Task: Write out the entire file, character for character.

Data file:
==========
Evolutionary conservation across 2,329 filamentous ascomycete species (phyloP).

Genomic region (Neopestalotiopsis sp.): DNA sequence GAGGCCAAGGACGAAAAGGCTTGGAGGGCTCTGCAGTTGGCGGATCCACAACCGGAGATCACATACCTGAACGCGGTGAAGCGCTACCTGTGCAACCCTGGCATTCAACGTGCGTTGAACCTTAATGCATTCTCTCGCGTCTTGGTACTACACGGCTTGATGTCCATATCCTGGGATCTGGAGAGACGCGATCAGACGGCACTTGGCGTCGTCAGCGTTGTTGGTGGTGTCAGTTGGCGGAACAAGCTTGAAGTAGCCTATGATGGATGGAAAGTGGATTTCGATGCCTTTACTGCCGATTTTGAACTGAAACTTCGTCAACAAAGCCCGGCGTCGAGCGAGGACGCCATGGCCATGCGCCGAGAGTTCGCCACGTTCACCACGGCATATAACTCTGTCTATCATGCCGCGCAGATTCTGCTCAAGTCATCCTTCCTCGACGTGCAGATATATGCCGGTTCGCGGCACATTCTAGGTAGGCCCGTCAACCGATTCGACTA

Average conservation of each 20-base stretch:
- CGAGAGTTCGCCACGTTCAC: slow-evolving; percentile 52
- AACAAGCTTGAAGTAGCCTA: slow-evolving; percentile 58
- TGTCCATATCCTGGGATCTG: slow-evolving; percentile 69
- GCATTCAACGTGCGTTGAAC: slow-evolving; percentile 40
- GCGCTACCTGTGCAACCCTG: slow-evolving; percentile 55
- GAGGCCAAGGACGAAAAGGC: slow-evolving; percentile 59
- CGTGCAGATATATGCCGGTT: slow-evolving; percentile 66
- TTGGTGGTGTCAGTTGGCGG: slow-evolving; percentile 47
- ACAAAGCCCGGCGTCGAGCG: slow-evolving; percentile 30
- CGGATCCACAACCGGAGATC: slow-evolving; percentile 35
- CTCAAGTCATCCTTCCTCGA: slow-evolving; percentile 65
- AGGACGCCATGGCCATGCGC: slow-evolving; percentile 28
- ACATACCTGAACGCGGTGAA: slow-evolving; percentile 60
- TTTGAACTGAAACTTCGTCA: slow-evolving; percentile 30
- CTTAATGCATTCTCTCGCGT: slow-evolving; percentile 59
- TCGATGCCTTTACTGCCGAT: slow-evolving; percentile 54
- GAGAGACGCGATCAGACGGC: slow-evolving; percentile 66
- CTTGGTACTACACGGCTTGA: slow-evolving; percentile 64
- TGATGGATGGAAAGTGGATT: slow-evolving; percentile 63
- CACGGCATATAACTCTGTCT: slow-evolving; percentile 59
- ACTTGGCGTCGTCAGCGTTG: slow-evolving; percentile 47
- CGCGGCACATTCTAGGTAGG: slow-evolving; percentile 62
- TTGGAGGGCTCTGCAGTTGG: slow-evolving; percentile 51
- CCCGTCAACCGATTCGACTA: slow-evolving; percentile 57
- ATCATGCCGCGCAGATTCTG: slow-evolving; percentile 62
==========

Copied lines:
Evolutionary conservation across 2,329 filamentous ascomycete species (phyloP).

Genomic region (Neopestalotiopsis sp.): DNA sequence GAGGCCAAGGACGAAAAGGCTTGGAGGGCTCTGCAGTTGGCGGATCCACAACCGGAGATCACATACCTGAACGCGGTGAAGCGCTACCTGTGCAACCCTGGCATTCAACGTGCGTTGAACCTTAATGCATTCTCTCGCGTCTTGGTACTACACGGCTTGATGTCCATATCCTGGGATCTGGAGAGACGCGATCAGACGGCACTTGGCGTCGTCAGCGTTGTTGGTGGTGTCAGTTGGCGGAACAAGCTTGAAGTAGCCTATGATGGATGGAAAGTGGATTTCGATGCCTTTACTGCCGATTTTGAACTGAAACTTCGTCAACAAAGCCCGGCGTCGAGCGAGGACGCCATGGCCATGCGCCGAGAGTTCGCCACGTTCACCACGGCATATAACTCTGTCTATCATGCCGCGCAGATTCTGCTCAAGTCATCCTTCCTCGACGTGCAGATATATGCCGGTTCGCGGCACATTCTAGGTAGGCCCGTCAACCGATTCGACTA

Average conservation of each 20-base stretch:
- CGAGAGTTCGCCACGTTCAC: slow-evolving; percentile 52
- AACAAGCTTGAAGTAGCCTA: slow-evolving; percentile 58
- TGTCCATATCCTGGGATCTG: slow-evolving; percentile 69
- GCATTCAACGTGCGTTGAAC: slow-evolving; percentile 40
- GCGCTACCTGTGCAACCCTG: slow-evolving; percentile 55
- GAGGCCAAGGACGAAAAGGC: slow-evolving; percentile 59
- CGTGCAGATATATGCCGGTT: slow-evolving; percentile 66
- TTGGTGGTGTCAGTTGGCGG: slow-evolving; percentile 47
- ACAAAGCCCGGCGTCGAGCG: slow-evolving; percentile 30
- CGGATCCACAACCGGAGATC: slow-evolving; percentile 35
- CTCAAGTCATCCTTCCTCGA: slow-evolving; percentile 65
- AGGACGCCATGGCCATGCGC: slow-evolving; percentile 28
- ACATACCTGAACGCGGTGAA: slow-evolving; percentile 60
- TTTGAACTGAAACTTCGTCA: slow-evolving; percentile 30
- CTTAATGCATTCTCTCGCGT: slow-evolving; percentile 59
- TCGATGCCTTTACTGCCGAT: slow-evolving; percentile 54
- GAGAGACGCGATCAGACGGC: slow-evolving; percentile 66
- CTTGGTACTACACGGCTTGA: slow-evolving; percentile 64
- TGATGGATGGAAAGTGGATT: slow-evolving; percentile 63
- CACGGCATATAACTCTGTCT: slow-evolving; percentile 59
- ACTTGGCGTCGTCAGCGTTG: slow-evolving; percentile 47
- CGCGGCACATTCTAGGTAGG: slow-evolving; percentile 62
- TTGGAGGGCTCTGCAGTTGG: slow-evolving; percentile 51
- CCCGTCAACCGATTCGACTA: slow-evolving; percentile 57
- ATCATGCCGCGCAGATTCTG: slow-evolving; percentile 62